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Neil K. Shenai Headshot

Leave Lebron Alone!

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OJ Simpson, Michael Vick, Ben Roethlisberger, Jamarcus Russel, Tiger Woods, and now...Lebron James?

Okay, so that is a bit hyperbolic. But judging by the collective conniption of the US sports media, you would believe that Lebron James just committed one of the worst atrocities known to man. Yes people, it's true: Lebron James left the Cleveland Cavaliers to sign with the Miami Heat, teaming up with Dwyane Wade and Chris Bosh and thus embarking on one of the most interesting sports experiments of late.

I've heard the arguments from the experts. ESPN's Bill Simmons threw a veritable hissy-fit decrying James' prime time announcement as "narcissistic" and the equivalent of driving a "pitchfork into the back of Cleveland."

Nonetheless, I, for one, wholly approve of James' decision to play for the Heat.

Before I say why, I want to make it clear that I'm no James apologist. I liked the idea of him toiling in Cleveland for the rest of his career, never mustering that extra push at the end of the season to win a championship. Regular post-mortems of opportunities lost, rife with prototypical excuses would surely amuse me; "he had no help" or "hey, the 2015 Washington Wizards were just too good for him to overcome" would be popular refrains.

And to be sure, his bloated PR push to fabricate drama and fanfare regarding his decision was unnecessary and probably, yes, narcissistic.

But who cares? I find the whole uproar over James' decision to be hugely hypocritical.

Imagine a situation where you took a job right out of high school in your home town. You worked hard in this job and gave it your blood, sweat, and tears for seven straight years. As you diligently pursued your passion, it became clear that with each one of your successes, people raised their expectations of your performance. Meanwhile, you probably bought into the hype. Each time you did not give the people what they wanted, they questioned your abilities, or criticized your coworkers and boss. The weight of people's high hopes began to wear on you. Eventually, you began to resent the lofty expectations and constant fear of let-down that your job entailed.

You then realize that instead of putting up with the same thing for the rest of your career, you had an out. You could leave your lame home town for a considerably less lame, cool and happening city. Better yet, you could work with several of your friends. Going to work every day would be a treat! Plus, your friends/co-workers are also pretty efficient at their jobs, thereby requiring you to do less work on a regular basis. Not only that, but your new company is paying you a lot. And lest we forget, with your addition, this new company is poised to become an industry-leader, perhaps regularly becoming the best firm in their industry year-in, year-out.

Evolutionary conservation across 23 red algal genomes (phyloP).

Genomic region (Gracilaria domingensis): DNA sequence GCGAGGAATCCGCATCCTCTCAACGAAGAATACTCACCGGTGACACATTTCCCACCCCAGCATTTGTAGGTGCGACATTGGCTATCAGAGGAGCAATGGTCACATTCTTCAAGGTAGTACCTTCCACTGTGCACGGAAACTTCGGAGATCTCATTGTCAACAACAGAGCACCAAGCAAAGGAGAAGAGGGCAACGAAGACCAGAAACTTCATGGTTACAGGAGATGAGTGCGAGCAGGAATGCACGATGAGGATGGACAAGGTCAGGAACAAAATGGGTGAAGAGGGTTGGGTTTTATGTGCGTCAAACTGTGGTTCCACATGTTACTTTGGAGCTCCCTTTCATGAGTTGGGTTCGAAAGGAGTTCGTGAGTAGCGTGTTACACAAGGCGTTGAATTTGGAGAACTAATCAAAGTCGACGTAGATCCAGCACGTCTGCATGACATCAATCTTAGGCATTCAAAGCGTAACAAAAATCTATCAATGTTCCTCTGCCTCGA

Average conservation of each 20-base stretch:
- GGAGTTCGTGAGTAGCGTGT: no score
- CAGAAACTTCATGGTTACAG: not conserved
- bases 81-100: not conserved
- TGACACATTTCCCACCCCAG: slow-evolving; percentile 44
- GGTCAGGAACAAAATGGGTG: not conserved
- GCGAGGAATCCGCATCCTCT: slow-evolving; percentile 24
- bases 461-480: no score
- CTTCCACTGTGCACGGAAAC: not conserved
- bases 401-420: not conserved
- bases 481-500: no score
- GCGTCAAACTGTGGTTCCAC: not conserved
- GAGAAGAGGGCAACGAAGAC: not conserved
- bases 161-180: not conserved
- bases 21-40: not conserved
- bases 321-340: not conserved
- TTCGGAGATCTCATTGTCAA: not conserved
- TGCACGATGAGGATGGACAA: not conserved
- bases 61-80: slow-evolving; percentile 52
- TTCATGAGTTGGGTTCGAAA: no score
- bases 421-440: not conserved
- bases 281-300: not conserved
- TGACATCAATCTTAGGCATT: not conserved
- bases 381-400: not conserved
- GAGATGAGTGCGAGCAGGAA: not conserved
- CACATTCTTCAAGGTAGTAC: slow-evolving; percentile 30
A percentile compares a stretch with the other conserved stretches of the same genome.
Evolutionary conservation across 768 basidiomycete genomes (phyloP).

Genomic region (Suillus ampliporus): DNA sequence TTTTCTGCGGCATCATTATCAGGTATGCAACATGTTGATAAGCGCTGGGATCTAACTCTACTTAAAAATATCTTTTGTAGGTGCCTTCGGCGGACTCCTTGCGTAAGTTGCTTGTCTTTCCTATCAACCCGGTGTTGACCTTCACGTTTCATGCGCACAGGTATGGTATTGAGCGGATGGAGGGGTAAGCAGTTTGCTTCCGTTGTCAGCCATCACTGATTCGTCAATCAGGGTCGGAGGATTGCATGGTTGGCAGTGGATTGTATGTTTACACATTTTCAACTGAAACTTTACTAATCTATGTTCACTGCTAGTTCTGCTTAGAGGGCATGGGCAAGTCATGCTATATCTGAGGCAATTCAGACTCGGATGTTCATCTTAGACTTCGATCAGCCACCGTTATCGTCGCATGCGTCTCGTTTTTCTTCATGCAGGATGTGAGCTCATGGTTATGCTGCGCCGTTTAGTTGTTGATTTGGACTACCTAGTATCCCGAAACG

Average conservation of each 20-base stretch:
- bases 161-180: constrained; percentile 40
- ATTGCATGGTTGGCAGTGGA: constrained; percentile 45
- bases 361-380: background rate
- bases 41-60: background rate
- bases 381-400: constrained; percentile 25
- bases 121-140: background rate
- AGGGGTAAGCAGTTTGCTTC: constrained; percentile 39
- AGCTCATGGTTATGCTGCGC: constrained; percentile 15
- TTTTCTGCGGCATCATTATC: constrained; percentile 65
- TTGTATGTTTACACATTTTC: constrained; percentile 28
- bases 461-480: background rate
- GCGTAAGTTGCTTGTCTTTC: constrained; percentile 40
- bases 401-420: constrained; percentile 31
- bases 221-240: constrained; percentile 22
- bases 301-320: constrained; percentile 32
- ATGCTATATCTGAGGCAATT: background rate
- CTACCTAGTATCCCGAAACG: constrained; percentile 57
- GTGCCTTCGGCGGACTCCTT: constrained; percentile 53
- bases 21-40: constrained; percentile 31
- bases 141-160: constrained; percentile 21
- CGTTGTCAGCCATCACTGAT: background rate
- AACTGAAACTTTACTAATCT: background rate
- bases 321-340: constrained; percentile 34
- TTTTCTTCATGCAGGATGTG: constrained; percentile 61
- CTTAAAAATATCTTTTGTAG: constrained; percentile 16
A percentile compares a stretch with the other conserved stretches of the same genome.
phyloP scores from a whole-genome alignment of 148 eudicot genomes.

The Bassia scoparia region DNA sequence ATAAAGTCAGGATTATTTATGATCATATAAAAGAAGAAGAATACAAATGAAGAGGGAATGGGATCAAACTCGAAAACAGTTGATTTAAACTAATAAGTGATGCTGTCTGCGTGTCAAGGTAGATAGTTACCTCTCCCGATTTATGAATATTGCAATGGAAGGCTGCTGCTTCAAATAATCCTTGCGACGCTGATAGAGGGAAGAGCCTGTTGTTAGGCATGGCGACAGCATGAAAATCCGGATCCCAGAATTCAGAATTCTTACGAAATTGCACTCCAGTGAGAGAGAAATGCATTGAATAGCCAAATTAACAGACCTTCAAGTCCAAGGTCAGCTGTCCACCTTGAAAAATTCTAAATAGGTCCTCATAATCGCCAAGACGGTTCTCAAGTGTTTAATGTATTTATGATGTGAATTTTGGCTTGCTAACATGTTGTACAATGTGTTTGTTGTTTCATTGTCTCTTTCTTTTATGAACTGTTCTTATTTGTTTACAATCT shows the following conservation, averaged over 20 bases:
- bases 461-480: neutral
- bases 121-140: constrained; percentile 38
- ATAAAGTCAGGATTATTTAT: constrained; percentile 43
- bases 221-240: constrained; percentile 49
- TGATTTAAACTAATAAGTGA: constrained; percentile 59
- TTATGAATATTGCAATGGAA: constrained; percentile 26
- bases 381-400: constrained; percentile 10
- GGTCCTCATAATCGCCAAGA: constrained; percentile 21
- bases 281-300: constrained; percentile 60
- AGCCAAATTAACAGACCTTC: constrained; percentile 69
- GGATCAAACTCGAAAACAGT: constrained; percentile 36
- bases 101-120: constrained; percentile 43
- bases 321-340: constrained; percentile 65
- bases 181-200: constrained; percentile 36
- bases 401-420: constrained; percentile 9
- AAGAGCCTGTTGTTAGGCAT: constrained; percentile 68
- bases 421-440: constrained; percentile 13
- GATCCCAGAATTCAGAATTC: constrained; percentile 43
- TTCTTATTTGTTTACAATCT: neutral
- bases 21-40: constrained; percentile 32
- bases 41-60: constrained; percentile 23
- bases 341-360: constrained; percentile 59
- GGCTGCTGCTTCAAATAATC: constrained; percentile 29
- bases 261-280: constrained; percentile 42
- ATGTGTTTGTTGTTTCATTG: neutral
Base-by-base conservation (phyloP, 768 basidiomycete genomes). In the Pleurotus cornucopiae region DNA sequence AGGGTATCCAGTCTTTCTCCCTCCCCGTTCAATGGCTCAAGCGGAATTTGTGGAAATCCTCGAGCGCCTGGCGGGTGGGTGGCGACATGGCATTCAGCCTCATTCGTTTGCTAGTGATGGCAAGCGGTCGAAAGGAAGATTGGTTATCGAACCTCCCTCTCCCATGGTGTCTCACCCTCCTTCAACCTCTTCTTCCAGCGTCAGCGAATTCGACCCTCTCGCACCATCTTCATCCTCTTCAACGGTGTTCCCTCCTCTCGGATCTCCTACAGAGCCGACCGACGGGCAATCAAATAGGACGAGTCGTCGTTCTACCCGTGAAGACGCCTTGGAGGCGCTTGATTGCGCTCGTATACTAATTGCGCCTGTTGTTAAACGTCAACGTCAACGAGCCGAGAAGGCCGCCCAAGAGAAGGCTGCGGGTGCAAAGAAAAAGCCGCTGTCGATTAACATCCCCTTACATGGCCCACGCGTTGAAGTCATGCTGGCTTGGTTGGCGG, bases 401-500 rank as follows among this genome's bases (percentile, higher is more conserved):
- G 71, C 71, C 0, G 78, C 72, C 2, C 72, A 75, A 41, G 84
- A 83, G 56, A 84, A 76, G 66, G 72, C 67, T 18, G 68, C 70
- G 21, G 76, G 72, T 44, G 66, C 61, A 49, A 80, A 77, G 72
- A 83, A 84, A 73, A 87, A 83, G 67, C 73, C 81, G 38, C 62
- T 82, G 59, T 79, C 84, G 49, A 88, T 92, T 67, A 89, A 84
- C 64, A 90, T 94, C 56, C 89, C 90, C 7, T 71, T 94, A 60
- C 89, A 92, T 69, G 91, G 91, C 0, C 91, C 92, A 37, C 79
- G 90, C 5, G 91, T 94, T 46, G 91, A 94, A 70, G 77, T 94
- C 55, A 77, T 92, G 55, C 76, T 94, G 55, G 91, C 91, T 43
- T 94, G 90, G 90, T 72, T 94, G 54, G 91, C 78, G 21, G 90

What would you do? If it were me, I would happily switch companies. I bet you would too. Simmons certainly did - do we fault him for leaving the confines of his own website to write for ESPN? Unless you are a superstar like Lebron James, few people would fault you for such a decision.

Sure, Lebron turned his back on his home town. But his home town also turned its back on him, mismanaging their roster and failing to give him adequate help - the critical number two to his decidedly number one status. With each passing season, one could not help but feel that Cleveland just could not get it done. If what the critics of his play say is true - that Lebron lacks the killer instinct of Jordan, the do-anything work ethic of Kobe - then his move makes perfect sense.

Most of the world looks at Lebron and sees a selfish superstar with an inflated ego prioritizing his personal life and daily satisfaction over potentially becoming the greatest basketball player ever. They see a man who took the easy way out - a potential short-cut to a championship. They judge this decision as impure, or anathema to the competitive spirit that makes sports worth watching.

That is definitely one interpretation. But it is the wrong one. I look at Lebron and see a guy who understands the concepts of sunk costs and utility maximization. I see a young man my age looking to make career moves that will make him personally happy. But more than anything, I see a Lebron who has outsmarted us all, especially his detractors. He likely realizes that through some freak accident, he was endowed with a special skillset perfectly attuned to playing professional basketball. He also gets that society really values (perhaps overvalues?) this skill. Yes, he can make a living playing this game for other people's enjoyment. Or he can start enjoying things himself. Props to Lebron for doing what makes him happy.

All too often, I hear stories about people who are unhappy with their lives because they were busy pursuing other people's dreams. Cleveland's plight was not worth it to Lebron. I really sympathize with this. There's actually a pretty zen quality to the decision.

In a world where our athletes routinely disappoint us for breaking laws and otherwise being horrendous public citizens, I praise Lebron for simply doing what makes him happy. It is time we just leave Lebron alone.

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